Mid-way through her pregnancy 11 years ago, Bobbi McGrath knew something was wrong. Pregnant two times before, she wasn’t gaining nearly as much weight as she had previously.
Doctors assured McGrath her child was not under distress. In fact, when her daughter Kelly was born four weeks early weighing only 2 pounds, 13 ounces, Kelly’s lungs were completely formed and she lacked any serious health concerns.
“I was kind of like what’s going on, everything seemed sort of flipped upside down,” says McGrath, of Wheaton.
A week later a geneticist diagnosed Kelly with Russell-Silver Syndrome, a growth disorder characterized by low birth weight without catch-up growth and normal head size for age, a triangular face, persistent short stature and feeding difficulties.
Today, after years of feeding tubes and a surgery to minimize the reflux that caused Kelly to throw up most of what she ate, the 11-year-old is a more daring eater than her two older brothers.
“She loves all kinds of food, she’s really a salty person, but also loves chocolate,” McGrath says."She can’t eat a lot of simple sugars because her body creates more sugar than you or I.”
While Kelly’s size may be small, her courage is not. On the first day of school she announced to her class that sometimes she needs a snack to maintain her blood sugar, McGrath says.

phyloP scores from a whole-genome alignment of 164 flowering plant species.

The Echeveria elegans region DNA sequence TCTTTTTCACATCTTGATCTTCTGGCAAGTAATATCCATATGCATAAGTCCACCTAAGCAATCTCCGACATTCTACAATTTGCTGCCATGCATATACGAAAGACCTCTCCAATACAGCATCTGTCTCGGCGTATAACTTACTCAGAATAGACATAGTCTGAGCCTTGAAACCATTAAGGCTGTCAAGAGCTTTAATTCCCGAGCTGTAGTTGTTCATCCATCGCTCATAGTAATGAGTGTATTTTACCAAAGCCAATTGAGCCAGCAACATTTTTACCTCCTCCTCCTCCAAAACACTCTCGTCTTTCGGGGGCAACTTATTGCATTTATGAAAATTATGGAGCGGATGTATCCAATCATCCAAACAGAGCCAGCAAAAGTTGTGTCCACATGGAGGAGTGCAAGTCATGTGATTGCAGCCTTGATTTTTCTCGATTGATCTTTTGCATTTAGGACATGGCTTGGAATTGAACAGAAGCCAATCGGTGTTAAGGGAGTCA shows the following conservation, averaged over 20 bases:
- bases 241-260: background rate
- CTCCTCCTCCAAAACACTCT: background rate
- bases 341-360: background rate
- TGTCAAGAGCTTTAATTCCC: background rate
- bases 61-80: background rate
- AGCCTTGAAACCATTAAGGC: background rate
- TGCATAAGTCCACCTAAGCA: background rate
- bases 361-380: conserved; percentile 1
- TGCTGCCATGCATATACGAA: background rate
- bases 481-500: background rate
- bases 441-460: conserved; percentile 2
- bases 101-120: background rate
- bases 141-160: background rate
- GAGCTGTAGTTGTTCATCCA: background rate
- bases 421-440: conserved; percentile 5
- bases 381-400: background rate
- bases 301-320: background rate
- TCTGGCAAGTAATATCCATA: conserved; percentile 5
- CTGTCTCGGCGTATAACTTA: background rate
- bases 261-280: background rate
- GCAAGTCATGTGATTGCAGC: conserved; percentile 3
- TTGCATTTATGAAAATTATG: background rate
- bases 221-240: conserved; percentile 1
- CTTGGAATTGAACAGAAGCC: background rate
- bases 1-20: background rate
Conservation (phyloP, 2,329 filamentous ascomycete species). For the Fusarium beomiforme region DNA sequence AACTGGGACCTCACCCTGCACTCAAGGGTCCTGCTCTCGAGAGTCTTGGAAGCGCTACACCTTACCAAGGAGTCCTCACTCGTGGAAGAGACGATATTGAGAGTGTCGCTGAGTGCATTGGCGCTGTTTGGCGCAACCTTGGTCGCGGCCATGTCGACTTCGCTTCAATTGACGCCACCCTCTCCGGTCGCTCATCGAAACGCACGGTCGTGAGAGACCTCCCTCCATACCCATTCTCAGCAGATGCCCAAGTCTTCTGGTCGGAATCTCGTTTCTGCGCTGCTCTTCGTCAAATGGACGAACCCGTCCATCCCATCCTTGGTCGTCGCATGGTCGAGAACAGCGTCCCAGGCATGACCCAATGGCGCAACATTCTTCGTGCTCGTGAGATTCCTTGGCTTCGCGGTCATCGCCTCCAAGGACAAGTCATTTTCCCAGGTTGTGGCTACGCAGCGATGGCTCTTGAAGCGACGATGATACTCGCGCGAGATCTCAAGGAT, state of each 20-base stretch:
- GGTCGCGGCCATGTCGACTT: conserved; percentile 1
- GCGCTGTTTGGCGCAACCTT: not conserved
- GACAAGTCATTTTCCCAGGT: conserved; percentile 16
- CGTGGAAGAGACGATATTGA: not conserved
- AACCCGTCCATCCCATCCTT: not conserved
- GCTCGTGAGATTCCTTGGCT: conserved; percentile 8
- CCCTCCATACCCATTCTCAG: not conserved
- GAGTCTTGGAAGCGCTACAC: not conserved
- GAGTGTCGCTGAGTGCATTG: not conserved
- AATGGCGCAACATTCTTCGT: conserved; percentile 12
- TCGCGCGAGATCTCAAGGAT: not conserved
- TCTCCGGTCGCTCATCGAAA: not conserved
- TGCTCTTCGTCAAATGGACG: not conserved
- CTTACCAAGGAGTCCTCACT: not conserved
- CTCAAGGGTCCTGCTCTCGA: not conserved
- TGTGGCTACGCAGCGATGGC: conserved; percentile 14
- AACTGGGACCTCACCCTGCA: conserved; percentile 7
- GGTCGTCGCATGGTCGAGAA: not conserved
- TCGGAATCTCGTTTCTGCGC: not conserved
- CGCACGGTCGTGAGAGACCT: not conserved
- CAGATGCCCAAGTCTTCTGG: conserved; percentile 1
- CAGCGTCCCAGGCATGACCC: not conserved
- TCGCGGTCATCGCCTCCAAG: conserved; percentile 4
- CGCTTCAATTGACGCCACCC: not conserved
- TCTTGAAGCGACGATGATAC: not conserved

Further, Kelly is not afraid to tell question-asking strangers why she’s small, why one side of her body is larger than the other or why she wears a shoe lift.
“She’s totally aware that she’s different and accepts it on most days,” McGrath says."If people are asking questions I’ve taught her to answer them with short, truthful answers and if they want to keep asking, keep answering because they’re probably not being mean, they’re just curious.”
The sense of empowerment Kelly gains by controlling her personal information is enhanced by the respect she receives from the adults managing her condition.
“Children need to have a voice in their care so that when they’re done they can look back and know they’ve had some choices,” McGrath says.
No doubt, some of those choices can be difficult—such as the one to suppress puberty to extend Kelly’s time to grow—but the challenges of living with a medical condition has given the family a unique perspective.
“It really gives my whole family an awareness that there are lots of kids out there with medical problems that you might not notice or understand, but it’s OK to be friends with those kids because they’re struggling through things and it’s not so scary,” McGrath says.